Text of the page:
picture by Teri Smith aka runnerteri
Last Sunday I completed the Hellz Bellz Ultra, a 43 mile trail run/race (give or take a mile or two) in the Yacolt Burn State Forest of SW Washington put on by Bivouac Racing. I'm one race away from completing 100 endurance races (marathon & ultra combined) and with this being my 69th ultra, I have to say it was definitely one of my favorites. I love an old school, chill vibe race and this one fit the bill. And it managed to do this on an interesting, scenic and challenging course, with well place aid stations and amazing volunteers. The cherry on top was that mother nature cooperated and it was the perfect day for running in the forest and mountains. I really couldn't have asked for a better day. And since the start of the pandemic I really haven't been excited about racing. This one brought back that passion, but for races that provide the experience more than the competition. I loved every step and didn't want it to end.
Oh and did I mention we got to rid a historic train from the staging area to the start line?!!
The race was staged from the little town of Yacolt, WA at the town's recreational park. Yacolt is only an hour from home, but since we needed to be ready by 5am, I decided to use that hour sleeping instead of driving to the race. There was plenty of tent camping out on the green, but I was comfortable in the back of my Suburban, which I call my truck. Morning was easy and I decided to drive the quarter mile to the train station. You see, the start was a few miles away and instead of parking at the trailhead, we were all shuttled by the Chelatchie Prairie Railroad. It was so much fun. And while it took a little longer than expected, I loved every minute of it.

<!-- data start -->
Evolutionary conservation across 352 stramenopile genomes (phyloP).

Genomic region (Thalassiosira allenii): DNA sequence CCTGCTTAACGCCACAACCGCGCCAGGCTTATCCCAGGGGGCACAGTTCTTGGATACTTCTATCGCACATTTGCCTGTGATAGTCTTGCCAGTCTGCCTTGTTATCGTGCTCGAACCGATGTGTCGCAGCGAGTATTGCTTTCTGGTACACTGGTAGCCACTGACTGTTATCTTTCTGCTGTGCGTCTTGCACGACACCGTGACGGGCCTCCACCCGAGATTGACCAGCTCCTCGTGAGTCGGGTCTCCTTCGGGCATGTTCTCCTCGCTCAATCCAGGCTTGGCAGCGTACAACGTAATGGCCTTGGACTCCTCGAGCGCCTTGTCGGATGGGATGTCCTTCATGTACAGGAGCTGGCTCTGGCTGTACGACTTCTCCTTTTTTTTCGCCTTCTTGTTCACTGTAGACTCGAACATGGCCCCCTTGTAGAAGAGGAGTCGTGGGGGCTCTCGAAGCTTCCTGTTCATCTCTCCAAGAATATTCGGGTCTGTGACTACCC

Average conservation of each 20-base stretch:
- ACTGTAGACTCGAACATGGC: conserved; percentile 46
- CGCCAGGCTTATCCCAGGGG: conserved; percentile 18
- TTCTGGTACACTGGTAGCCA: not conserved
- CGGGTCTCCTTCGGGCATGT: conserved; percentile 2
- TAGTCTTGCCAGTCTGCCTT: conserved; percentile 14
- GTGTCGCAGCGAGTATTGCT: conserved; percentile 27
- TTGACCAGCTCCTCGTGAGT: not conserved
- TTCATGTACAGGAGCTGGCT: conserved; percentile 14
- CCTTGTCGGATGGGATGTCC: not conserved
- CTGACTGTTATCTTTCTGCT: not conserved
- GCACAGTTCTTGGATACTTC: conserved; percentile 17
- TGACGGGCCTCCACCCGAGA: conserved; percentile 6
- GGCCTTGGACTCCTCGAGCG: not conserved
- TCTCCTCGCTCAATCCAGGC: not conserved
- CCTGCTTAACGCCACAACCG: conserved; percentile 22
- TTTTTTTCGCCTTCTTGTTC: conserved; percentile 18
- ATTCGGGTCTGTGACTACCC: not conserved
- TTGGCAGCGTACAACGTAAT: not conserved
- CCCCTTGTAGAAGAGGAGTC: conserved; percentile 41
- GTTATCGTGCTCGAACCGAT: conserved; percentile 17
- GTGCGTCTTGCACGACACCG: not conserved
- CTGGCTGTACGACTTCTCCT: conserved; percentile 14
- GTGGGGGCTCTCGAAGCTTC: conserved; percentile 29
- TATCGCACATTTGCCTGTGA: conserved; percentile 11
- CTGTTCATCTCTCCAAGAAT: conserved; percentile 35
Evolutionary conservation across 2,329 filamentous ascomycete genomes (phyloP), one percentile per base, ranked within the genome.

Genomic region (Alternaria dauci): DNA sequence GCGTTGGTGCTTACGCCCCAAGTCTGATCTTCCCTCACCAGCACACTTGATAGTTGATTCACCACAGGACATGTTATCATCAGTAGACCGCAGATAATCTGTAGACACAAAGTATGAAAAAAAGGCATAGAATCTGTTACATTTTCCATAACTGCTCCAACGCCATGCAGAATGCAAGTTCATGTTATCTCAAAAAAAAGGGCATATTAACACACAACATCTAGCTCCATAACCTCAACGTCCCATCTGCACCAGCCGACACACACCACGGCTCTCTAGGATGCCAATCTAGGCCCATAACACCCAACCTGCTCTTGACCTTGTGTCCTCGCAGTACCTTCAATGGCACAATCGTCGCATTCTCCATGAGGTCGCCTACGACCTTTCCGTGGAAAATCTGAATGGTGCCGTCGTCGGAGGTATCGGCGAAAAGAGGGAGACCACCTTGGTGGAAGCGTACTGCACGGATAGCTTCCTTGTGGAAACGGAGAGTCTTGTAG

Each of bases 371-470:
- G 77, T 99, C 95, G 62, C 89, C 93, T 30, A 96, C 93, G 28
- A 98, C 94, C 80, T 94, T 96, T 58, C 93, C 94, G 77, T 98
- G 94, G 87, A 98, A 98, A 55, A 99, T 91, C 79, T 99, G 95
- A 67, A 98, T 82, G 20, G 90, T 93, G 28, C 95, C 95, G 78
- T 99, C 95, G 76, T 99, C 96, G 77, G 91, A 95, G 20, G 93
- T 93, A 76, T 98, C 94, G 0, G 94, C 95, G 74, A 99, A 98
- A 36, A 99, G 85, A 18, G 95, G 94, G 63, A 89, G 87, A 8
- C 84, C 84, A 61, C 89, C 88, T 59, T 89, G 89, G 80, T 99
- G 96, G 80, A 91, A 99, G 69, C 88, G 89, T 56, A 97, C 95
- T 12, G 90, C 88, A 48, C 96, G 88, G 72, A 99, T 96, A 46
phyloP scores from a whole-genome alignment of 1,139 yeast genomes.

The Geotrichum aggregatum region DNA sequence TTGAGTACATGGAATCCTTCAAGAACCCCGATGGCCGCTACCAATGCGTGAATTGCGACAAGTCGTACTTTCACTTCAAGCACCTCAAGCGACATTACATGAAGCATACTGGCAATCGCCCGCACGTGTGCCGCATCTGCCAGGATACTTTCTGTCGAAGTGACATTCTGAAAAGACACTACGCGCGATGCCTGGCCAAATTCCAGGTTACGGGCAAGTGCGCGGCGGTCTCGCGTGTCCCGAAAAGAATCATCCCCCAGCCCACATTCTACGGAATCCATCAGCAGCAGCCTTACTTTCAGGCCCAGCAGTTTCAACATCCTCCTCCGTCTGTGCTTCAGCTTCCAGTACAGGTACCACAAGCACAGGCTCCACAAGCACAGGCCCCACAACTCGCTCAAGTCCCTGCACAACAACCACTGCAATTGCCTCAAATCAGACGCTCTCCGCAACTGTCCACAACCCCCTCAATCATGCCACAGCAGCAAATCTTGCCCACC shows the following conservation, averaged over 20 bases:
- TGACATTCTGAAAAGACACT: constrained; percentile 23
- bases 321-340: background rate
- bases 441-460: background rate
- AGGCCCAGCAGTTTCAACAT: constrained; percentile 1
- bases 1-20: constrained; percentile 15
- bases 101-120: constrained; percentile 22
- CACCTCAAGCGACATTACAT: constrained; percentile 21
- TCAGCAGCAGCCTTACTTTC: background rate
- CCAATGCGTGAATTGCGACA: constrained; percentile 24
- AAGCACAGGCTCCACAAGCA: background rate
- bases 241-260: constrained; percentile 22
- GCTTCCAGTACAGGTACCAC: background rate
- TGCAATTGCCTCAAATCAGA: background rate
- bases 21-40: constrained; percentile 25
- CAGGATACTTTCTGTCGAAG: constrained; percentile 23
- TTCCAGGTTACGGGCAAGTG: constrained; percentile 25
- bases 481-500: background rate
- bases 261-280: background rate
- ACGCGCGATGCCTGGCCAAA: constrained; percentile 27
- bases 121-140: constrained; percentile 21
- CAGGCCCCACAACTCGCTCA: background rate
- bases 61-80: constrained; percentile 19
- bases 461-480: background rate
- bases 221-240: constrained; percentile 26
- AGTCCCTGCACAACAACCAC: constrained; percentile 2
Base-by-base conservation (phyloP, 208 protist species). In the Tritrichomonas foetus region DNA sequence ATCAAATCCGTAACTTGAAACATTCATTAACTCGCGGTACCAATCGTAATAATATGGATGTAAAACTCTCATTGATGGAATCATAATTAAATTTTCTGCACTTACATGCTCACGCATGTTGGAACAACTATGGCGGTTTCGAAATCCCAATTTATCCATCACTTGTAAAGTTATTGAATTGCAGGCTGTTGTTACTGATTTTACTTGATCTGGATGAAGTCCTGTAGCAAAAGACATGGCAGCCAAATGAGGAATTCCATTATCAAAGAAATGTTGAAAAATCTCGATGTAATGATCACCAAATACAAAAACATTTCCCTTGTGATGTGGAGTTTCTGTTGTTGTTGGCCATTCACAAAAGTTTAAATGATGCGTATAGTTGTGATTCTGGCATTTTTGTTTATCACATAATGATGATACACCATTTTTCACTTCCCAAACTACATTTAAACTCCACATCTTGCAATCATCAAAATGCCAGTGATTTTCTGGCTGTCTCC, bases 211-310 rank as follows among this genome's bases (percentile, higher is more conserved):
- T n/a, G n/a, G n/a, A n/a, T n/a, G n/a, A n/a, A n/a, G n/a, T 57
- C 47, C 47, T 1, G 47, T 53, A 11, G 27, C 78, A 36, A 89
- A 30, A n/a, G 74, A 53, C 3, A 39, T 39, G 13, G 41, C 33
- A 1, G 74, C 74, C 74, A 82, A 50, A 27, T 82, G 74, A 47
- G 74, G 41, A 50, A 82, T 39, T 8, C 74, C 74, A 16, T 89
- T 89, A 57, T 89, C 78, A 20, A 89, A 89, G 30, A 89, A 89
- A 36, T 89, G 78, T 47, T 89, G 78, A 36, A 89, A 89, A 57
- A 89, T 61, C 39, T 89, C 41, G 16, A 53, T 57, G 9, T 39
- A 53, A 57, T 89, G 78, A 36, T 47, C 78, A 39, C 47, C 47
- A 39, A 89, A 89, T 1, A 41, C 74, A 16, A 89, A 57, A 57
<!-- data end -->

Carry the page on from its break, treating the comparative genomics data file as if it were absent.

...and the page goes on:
So instead of starting at 6am, we took off from Hantwick Trailhead at 6:35am. The first 2 miles were on wide double track along the East Fork of the Lewis River Trail. This would be the last flat and easy running for most of the day! Soon we turned up the Bells Mountain trail, which climbs steadily up and up with a few flat and rolling sections here and there. I really didn't want to feel rushed this day so let a lot of people pass me but soon settled in with a few people and we chatted as we hiked and jogged and finally topped out. I'd been up Bells Mountain trail with Marc but we'd turned around before we started to descend too much so some of the trail to the Yacolt Burn trailhead was unfamiliar to me. Before long I found myself alone again. There were only about 40 starters so it was easy to spread out if you weren't consciously trying to run with someone.
Although this was a race I wasn't really interested in competition. While I wanted to make the cutoff, of course, an ideal day for me would be a long, enjoyable day in the forest and mountains. After finding out that the first woman in the prior year's fatass had finished in 10 hours, I had a loose goal of finishing in under 12 hours. And I only had to make one cutoff of 32 miles in 10 hours. So I didn't need to rush.